[As another semester winds to a close, a week’s series on some of the moments that have stood out to me and what conclusions I’d take away from them. Leading up to a weekend post on some of my summer and fall plans. Share your spring follow ups or summer/fall plans in comments, please!]
On an unexpected test of my public scholarly goals, its mixed results, and its value.
I’ve written at great length, not only in this space but in the introduction to my third book, about my incredible experiences teaching in the Adult Learning in the Fitchburg Area (ALFA) program. I’ve never encountered a group of students more excited by and committed to everything that happens in a classroom, nor one who bring more strong and rich perspectives and voices to share in those conversations. In each of my prior three ALFA courses, those two elements worked hand in hand to create the best pegagogical experiences of my career to date. But in this semester’s ALFA course, in which I both presented the students with five nominees for my in-progress American Hall of Inspiration and worked to elicit their own ideas for such nominees, the two elements were a bit more opposed: a couple of the strongest voices and perspectives in the group led those students to resist quite seriously my goals for the course.
This different dynamic became clear right from the outset: on the first day I made the case for remembering Quock Walker and his peers alongside the more famous Founding Fathers in our collective memories of the Revolutionary Era, and these two students (out of only eight total in the class) were having none of it. Remembering stories and histories like Walker’s is fine, they argued, but much of American history has been driven first and foremost by Anglo (or at least European) Americans, and to make the case otherwise is to allow revisionist, politically correct impulses to outweigh our sense of history. (I may be overstating their position slightly, but I don’t believe so—that was certainly the gist of it at least.) As the weeks went along, one of these two students seemed to shift in her perspective somewhat, to recognize the value of learning about the figures whom we were studying, of reading their works and voices, of adding them to our collective memories. But the other student very much did not shift—on the last day, when I was asking them for their own nominees for the Hall, she declined to answer or participate in the conversation; and on the course evaluations (which I saw weeks later), she (I believe) wrote that “The instructor allowed his political perspective to impact the class too much.”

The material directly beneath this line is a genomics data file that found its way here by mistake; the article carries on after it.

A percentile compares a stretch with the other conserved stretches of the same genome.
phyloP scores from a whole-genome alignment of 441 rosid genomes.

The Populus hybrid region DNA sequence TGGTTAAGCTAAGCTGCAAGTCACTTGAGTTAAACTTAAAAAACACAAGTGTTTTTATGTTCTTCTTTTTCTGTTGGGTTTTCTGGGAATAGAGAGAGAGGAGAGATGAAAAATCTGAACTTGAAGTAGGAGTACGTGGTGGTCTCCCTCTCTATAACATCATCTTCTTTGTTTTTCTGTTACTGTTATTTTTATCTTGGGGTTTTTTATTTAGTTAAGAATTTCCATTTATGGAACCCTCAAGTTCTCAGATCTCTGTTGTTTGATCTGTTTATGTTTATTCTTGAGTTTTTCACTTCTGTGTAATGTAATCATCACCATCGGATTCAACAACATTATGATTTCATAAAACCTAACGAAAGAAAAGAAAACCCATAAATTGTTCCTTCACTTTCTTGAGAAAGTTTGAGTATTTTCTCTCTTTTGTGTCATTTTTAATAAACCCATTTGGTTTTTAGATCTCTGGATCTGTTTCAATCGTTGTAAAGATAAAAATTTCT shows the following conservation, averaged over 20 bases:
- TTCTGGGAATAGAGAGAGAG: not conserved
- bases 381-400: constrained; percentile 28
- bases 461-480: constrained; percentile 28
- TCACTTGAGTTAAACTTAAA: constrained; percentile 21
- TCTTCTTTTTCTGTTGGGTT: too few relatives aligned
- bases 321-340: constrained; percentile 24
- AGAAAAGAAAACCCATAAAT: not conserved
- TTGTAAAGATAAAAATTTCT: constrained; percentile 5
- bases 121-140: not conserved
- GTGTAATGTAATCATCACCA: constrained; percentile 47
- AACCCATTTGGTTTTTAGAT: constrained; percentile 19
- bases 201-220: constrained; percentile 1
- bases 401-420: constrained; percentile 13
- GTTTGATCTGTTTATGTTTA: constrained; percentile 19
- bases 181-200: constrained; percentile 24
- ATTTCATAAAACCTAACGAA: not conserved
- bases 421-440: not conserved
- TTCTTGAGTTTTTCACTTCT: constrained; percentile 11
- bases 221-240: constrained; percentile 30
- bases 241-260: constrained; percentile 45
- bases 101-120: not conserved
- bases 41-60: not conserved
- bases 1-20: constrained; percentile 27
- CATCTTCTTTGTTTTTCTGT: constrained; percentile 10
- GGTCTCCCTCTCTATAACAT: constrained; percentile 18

That line, combined with the moment I highlighted in yesterday’s post, might make you think that I’m a regular Howard Zinn in the classroom. I don’t think I am, nor do I believe that my choices and emphases in this ALFA course should be defined as political in any partisan or even contemporary sense (although of course the right-wing opponents of the current AP US History standards and exam would no doubt beg to differ). Yet despite my disagreement with this student, and especially my sadness that she didn’t feel on that last day like her perspective would have been welcome (which it would, even if she nominated Joseph McCarthy for the Hall!), I came away from the experience very glad that it had happened. If I’m serious about one of my central, evolving career goals—my desire to add my public scholarly perspectives on America to our national conversations—then I had better get used to the idea of engaging with a wide variety of audiences and perspectives, including, indeed especially, those that disagree with me. I’m not sure I responded well in this particular instance, although perhaps the shift in the other student indicates that I did all right; but in any case, I’m very sure that it was great practice for such conversations, and thus an experience I’ll carry forward very fully and happily.
Next conclusion tomorrow,
PS. Thoughts on this semester conclusion? Ones of yours you’d share?
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